“Hope is definitely not the same thing as optimism. It is not the conviction that something will turn out well, but the certainty that something makes sense, regardless of how it turns out.”
Prior to Havel’s death, we’d never before seen these words. But when we read them, they took our breath away. There it was, ex post facto, the rationale for choosing to do what we do, the way we do it. Those words resonate deeply and speak directly to the motivation of this journey, tapping right into the heart of what we do.
It’s our “Why.”
Our journey features absolutely no guarantees and sometimes deals up more uncertainty (of various stripes) than either of us can seem to withstand, but we continue. Why do this? Why travel like this? Because sharing our stories helps to humanize people and places that are often misunderstood, feared or completely disregarded. Sometimes, we do it in service to humanity. Sometimes, we just do it for ourselves. Regardless, we believe that more understanding = less fear = more peace.
And when we think about it, this quote is apropos to the WDS conference. Hope and optimism are not the same, but through great effort, it’s possible to merge them. When Chris Guillebeau opened the WDS conference, we were heartened to hear him emphasize the three primary themes of the conference: Community, Adventure, and Service. While the name World Domination Summit sounds harsh to some, its those calls to service and to embrace our humanity that sets it apart.
Break over. Back to the rest of the list.
4. There is no greater generosity than the generosity of spirit.
Throughout our journey and our lives, we have found ourselves repeatedly humbled by the generosity of those who have very little, but who find room to give all that they are able, without reservation. The great irony is that this happens most often in countries deemed “dangerous” back home.
We’re reminded of: Driving through the Wakhan Valley in the Pamir Mountains of Tajikistan and not having a place to stay for the night. We were humbled by a local shopkeeper who took us into her home. We shared dinner together with her family and spent the night. Despite the fact that basic necessities can be a struggle, this family shared with us all that they could and welcomed us into their home, with little expectation of anything in return.
5. Travel: At the end of the day, it’s all about the people.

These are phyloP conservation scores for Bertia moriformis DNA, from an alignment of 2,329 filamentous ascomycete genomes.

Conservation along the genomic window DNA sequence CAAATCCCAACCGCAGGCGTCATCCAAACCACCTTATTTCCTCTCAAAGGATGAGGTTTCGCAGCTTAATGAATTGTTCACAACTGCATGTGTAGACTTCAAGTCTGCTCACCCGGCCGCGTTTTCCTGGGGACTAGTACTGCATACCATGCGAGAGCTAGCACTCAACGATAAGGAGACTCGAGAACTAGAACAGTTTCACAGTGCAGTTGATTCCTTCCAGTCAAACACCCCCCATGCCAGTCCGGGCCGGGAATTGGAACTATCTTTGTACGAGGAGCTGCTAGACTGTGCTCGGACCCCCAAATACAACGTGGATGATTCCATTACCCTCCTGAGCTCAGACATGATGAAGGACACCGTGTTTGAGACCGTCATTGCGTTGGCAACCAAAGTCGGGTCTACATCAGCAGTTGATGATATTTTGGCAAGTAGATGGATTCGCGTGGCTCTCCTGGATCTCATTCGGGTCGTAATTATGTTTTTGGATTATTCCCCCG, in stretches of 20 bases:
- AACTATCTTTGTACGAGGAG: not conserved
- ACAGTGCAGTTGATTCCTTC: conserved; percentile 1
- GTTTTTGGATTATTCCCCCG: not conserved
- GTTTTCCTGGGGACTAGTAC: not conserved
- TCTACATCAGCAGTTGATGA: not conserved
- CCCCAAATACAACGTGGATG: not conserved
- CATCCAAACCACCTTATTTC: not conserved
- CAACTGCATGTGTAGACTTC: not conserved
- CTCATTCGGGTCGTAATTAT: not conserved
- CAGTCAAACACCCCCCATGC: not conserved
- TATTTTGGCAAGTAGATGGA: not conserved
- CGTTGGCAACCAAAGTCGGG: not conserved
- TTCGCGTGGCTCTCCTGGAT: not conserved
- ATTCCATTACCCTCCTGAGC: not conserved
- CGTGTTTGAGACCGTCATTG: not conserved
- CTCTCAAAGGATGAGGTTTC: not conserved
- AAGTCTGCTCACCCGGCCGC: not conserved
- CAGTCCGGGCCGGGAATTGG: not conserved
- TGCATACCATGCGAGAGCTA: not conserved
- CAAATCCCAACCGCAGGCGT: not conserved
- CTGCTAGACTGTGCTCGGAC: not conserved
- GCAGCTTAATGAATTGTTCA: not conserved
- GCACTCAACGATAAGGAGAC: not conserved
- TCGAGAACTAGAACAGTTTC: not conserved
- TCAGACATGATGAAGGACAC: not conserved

We all love a beautiful landscape, building, or sunset. But when we return from afar, it’s often the stories of the people we’ve met that remain with us. Similarly, when you’ve visited a place, news stories from there carry much greater meaning because they’ll remind you of people you’ve met. Places are slowly transformed from objects into communities that hold human connections.
6. Don’t forget to ask about the bean soup.
In travel, as in life, follow your curiosity, ask questions, and say “hello.” Provided your interest is genuine and heartfelt, you should never be embarrassed to pursue, to ask, to engage. And when you do, especially when you are in a foreign place, average ordinary people will more often than not come to your aid.
We’re reminded of: A touching impromptu feast courtesy of the gregarious market women of Zugdidi, Georgia when we asked where we might find lobio, our favorite Georgian bean soup.
7. We’re all more connected than we think.
“It’s a small world.” We’re often quick to the cliche, without considering its implications. One implication: we’re all more connected than we think, and not just through social networks, but through who we are and the things we have experienced. We have a lot in common to talk about, you and we. We have the opportunity to make personal connections anywhere we choose to go in this world.
So the next time you are riding that bus to Timbuktu, the train to Portland, or to wherever in whatever, don’t forget to say hello and strike up a conversation. You just might be surprised by whom you meet and what connections you share.